Do you have an Android device?  Is it built around a Qualcomm or MediaTek chipset?  If you answered yes to both of those questions, be aware that researchers at Check Point have recently discovered an issue which could put your device at risk.

The team discovered a flaw in the implementation of the ALAC (Apple Lossless Audio Codec) which was open-sourced back in 2011.  The flaw could allow remote code execution on your device and unfortunately, Qualcomm and MediaTek are two of the industry's largest chip manufacturers.

The good news is that both Qualcomm and MediaTek acted quickly, and this issue has already been resolved.  The problem involved three separate flaws tracked as CVE-2021-0674 (medium severity with a 5.5 score), CVE-2021-0675 (high severity with a 7.8 score), and CVE-2021-30351 (critical severity with a 9.8 score).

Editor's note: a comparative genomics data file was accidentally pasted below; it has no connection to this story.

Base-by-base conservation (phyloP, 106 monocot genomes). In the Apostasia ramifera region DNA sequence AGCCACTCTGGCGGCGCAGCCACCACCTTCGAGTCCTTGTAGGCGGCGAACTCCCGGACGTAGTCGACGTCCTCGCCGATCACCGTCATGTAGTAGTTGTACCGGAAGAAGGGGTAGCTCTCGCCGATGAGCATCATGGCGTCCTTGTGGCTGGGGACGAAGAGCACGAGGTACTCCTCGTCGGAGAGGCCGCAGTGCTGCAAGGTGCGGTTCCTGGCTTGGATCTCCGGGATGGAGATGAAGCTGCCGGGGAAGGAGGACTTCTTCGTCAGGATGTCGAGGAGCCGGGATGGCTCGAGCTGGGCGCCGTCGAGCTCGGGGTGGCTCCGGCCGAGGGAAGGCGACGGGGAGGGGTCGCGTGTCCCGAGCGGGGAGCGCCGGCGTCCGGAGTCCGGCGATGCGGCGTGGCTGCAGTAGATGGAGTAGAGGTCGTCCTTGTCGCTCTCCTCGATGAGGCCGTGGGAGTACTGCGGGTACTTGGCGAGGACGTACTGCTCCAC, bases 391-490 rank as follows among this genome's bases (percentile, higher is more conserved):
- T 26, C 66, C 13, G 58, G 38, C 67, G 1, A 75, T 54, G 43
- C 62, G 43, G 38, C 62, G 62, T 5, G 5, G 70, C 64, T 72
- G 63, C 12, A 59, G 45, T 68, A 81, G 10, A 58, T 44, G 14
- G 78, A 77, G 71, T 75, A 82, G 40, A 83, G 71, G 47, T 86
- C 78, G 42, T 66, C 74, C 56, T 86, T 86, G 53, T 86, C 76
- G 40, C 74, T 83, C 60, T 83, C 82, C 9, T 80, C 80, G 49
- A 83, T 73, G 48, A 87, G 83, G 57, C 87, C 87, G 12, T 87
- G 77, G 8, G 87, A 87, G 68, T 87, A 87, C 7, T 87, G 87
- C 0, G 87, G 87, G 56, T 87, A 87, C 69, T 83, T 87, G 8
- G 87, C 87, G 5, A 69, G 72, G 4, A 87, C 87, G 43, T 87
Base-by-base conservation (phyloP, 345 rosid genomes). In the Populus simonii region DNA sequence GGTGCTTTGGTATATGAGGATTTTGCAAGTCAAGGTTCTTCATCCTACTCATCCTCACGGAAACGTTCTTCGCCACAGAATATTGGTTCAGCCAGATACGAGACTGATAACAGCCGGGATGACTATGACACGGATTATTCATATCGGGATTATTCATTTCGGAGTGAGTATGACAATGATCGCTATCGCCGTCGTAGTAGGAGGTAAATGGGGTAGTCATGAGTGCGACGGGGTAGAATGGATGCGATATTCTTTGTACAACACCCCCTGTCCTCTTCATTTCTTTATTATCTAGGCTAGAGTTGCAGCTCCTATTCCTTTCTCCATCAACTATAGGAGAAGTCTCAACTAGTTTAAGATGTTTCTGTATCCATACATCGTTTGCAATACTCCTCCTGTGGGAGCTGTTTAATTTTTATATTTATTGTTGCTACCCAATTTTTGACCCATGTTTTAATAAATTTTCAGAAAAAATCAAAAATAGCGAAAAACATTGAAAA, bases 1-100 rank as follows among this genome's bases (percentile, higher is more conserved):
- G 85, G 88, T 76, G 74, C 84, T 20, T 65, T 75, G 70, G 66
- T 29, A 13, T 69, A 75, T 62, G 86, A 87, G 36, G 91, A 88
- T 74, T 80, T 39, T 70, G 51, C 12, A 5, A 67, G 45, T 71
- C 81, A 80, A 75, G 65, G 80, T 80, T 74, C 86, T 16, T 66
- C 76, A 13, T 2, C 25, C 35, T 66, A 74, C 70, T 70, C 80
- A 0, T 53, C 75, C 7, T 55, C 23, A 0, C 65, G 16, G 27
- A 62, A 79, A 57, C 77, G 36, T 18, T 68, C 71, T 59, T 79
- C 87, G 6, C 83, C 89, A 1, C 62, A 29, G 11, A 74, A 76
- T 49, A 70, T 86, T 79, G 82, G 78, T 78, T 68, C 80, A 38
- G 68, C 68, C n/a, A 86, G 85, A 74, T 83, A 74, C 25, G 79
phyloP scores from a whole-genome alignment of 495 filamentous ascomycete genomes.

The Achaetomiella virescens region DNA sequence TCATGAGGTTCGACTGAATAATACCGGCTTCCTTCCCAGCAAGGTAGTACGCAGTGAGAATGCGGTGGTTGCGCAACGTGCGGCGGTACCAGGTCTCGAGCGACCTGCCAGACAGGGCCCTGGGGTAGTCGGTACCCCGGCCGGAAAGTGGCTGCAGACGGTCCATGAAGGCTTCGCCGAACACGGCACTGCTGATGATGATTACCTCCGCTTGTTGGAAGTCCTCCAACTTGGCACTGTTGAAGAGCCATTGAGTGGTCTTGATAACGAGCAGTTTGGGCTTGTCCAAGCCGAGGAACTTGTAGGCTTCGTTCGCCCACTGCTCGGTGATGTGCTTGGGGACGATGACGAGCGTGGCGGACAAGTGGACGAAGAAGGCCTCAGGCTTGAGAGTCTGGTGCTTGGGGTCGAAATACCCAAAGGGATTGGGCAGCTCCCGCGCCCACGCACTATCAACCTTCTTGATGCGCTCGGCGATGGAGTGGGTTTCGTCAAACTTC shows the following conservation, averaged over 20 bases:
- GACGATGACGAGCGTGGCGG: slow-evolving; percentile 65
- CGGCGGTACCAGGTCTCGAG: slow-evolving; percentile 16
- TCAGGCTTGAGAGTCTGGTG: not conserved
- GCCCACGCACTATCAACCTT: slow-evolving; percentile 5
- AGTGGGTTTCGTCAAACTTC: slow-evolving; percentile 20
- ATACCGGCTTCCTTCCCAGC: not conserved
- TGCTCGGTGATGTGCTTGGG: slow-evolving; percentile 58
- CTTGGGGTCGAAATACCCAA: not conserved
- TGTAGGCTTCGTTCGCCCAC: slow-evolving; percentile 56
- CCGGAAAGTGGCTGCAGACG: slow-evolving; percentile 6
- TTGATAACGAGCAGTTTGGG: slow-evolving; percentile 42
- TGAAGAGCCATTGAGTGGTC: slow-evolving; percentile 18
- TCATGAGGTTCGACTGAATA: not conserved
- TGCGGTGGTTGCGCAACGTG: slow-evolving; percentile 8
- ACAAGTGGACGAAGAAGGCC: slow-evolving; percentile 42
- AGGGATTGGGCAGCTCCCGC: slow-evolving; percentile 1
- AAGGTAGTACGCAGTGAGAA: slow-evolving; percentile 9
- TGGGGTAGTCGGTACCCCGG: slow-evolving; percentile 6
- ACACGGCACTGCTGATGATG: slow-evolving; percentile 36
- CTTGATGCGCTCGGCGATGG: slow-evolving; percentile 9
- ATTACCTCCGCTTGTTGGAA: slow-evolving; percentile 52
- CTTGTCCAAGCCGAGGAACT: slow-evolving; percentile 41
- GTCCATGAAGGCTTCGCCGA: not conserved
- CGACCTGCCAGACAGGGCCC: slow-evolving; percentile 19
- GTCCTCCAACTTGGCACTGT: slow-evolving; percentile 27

While MediaTek did not release a formal statement about the matter, Qualcomm did.

It reads in part, as follows:

"Providing technologies that support robust security and privacy is a priority for Qualcomm Technologies. We commend the security researchers from Check Point Technologies for using industry-standard coordinated disclosure practices. Regarding the ALAC audio decoder issue they disclosed, Qualcomm Technologies made patches available to device makers in October 2021. We encourage end users to update their devices as security updates have become available."

If you haven't installed any security patches for your device since December of last year, grab the latest and install it at your earliest convenience and you'll be all set.  Until then, be sure not to open any audio files from unknown sources which is good advice even after you've installed the patch.  One can never be too cautious.

Kudos to the sharp-eyed researchers at Check Point and to both Qualcomm and MediaTek for their fast action here.  That's how it's done.

Used with permission from Article Aggregator